One of the first tasks will be to search for the body of Indian waiter Russel Rebello, whose remains were never found and may have been trapped in a previously inaccessible part of the ship.

Built in 2005 in the Sestri Ponente Finantieri yard in Genoa, the Concordia was the largest Italian cruise ship in history at the time of its launch - but was considered unlucky by some from the start. At a floating ceremony in 2006 attended by Cardinal Tarcisio Bertone - Pope Benedict's number two - the champagne bottle swung against the hull failed to smash, a bad omen.

Images of the vast vessel on its side off Giglio went around the world, and its captain Francesco Schettino was dubbed Italy's "most hated" after he escaped in a lifeboat while passengers threw themselves into the sea.

Schettino is on trial for manslaughter, causing a shipwreck, and abandoning the vessel before all passengers had evacuated.




January 13: The liner sets sail from Civitavecchia near Rome, carrying 4,229 people from 70 countries. The ship strikes a rocky outcrop off Giglio, after captain Francesco Schettino orders a sail-by "salute" near the Tuscan island. People jump into the freezing waters to escape, while Schettino is found ashore.

January 14: Prosecutors detain Schettino and his first officer on charges of manslaughter and abandoning ship. Schettino is placed under house arrest three days later.

January 17: Passengers in several countries start lodging suits against Costa Crociere, the ship's owner, which on January 27 agrees to pay uninjured passengers at least €11,000 (HK$115,000) each in compensation.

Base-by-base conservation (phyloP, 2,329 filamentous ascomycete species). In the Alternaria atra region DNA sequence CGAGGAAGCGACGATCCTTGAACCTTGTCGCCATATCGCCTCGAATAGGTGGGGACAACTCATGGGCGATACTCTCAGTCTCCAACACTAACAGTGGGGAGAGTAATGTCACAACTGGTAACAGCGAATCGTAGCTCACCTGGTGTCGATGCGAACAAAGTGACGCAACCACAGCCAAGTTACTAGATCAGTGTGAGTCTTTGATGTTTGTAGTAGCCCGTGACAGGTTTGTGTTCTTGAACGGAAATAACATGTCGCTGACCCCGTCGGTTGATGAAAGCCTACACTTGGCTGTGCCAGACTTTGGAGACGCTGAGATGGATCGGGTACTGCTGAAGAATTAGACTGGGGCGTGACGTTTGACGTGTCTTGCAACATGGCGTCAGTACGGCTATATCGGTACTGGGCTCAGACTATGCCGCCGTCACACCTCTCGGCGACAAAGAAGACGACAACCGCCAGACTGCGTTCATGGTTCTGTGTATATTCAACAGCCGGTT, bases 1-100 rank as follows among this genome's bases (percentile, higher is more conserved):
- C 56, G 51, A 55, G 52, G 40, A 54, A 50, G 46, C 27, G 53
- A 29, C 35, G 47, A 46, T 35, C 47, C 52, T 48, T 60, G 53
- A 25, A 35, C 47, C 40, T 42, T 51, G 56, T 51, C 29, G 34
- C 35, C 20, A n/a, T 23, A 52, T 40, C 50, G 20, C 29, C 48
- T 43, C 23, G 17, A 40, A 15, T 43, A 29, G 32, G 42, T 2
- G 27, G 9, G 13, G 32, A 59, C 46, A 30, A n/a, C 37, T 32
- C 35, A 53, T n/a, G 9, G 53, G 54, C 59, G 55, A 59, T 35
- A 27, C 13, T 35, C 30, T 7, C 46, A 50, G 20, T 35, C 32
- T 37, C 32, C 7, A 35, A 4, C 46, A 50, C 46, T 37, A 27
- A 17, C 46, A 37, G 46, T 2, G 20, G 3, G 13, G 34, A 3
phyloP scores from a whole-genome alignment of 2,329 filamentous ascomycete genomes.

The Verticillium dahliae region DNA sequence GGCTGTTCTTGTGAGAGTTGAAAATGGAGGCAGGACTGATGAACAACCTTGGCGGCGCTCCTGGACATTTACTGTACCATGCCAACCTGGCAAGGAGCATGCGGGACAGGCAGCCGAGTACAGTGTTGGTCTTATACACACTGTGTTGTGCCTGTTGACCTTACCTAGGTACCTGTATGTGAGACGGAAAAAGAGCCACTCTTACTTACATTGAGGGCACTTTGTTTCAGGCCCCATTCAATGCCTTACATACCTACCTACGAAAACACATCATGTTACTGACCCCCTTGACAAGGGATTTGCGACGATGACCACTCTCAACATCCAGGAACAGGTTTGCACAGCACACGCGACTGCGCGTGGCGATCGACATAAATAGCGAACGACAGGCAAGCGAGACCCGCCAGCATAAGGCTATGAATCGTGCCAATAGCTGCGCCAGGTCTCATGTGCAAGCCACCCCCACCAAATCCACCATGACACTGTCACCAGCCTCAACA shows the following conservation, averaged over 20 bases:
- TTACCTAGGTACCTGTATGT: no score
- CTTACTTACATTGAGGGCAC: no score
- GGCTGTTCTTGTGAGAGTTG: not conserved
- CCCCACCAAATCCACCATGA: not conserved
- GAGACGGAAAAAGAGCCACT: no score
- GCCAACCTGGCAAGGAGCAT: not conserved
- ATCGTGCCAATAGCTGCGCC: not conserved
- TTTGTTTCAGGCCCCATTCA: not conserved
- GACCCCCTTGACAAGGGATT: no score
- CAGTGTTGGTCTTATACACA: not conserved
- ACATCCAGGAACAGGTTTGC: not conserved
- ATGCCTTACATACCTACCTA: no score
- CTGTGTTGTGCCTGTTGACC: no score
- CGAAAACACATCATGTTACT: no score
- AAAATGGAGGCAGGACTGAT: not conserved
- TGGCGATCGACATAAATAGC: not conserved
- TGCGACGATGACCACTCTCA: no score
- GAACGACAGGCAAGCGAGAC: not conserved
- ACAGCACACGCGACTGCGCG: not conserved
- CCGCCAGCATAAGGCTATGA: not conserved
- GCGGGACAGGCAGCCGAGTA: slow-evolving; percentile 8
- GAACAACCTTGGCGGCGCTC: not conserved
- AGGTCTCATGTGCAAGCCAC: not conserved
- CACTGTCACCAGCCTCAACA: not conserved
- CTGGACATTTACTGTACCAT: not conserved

September 13: A pre-trial report says Costa may have failed to act promptly in the disaster, while still heaping much of the blame on Schettino - dubbed "Captain Coward" in the local press.



April 10: Costa Crociere accepts limited responsibility for the disaster and is controversially fined just €1 million.

July 17: The trial of Schettino begins in the city of Grosseto.

July 20: A court accepts plea bargains for five other suspects - four crew members and Costa Crociere's emergency unit executive - who receive prison sentences ranging from 18 months to 34 months.

September 17: The ship, which weighs 114,500 tonnes and is the length of almost three soccer fields, is hoisted upright in the biggest ever salvage operation of a passenger ship, over the course of 20 hours.



May 6: The salvage, which was planned for June, is delayed after a giant flotation tank attached to the wreck falls off.

June 30: The government chooses the port of Genoa for the scrapping operation, slated to cost around €100 million.

July 14: The ship is floated off the underwater platform on which it has been resting, for the first time since the crash.

July 27: After a four-day journey up the coast of Italy, the liner is towed into the port of Genoa where it will be dismantled over two years.

Agence France-Presse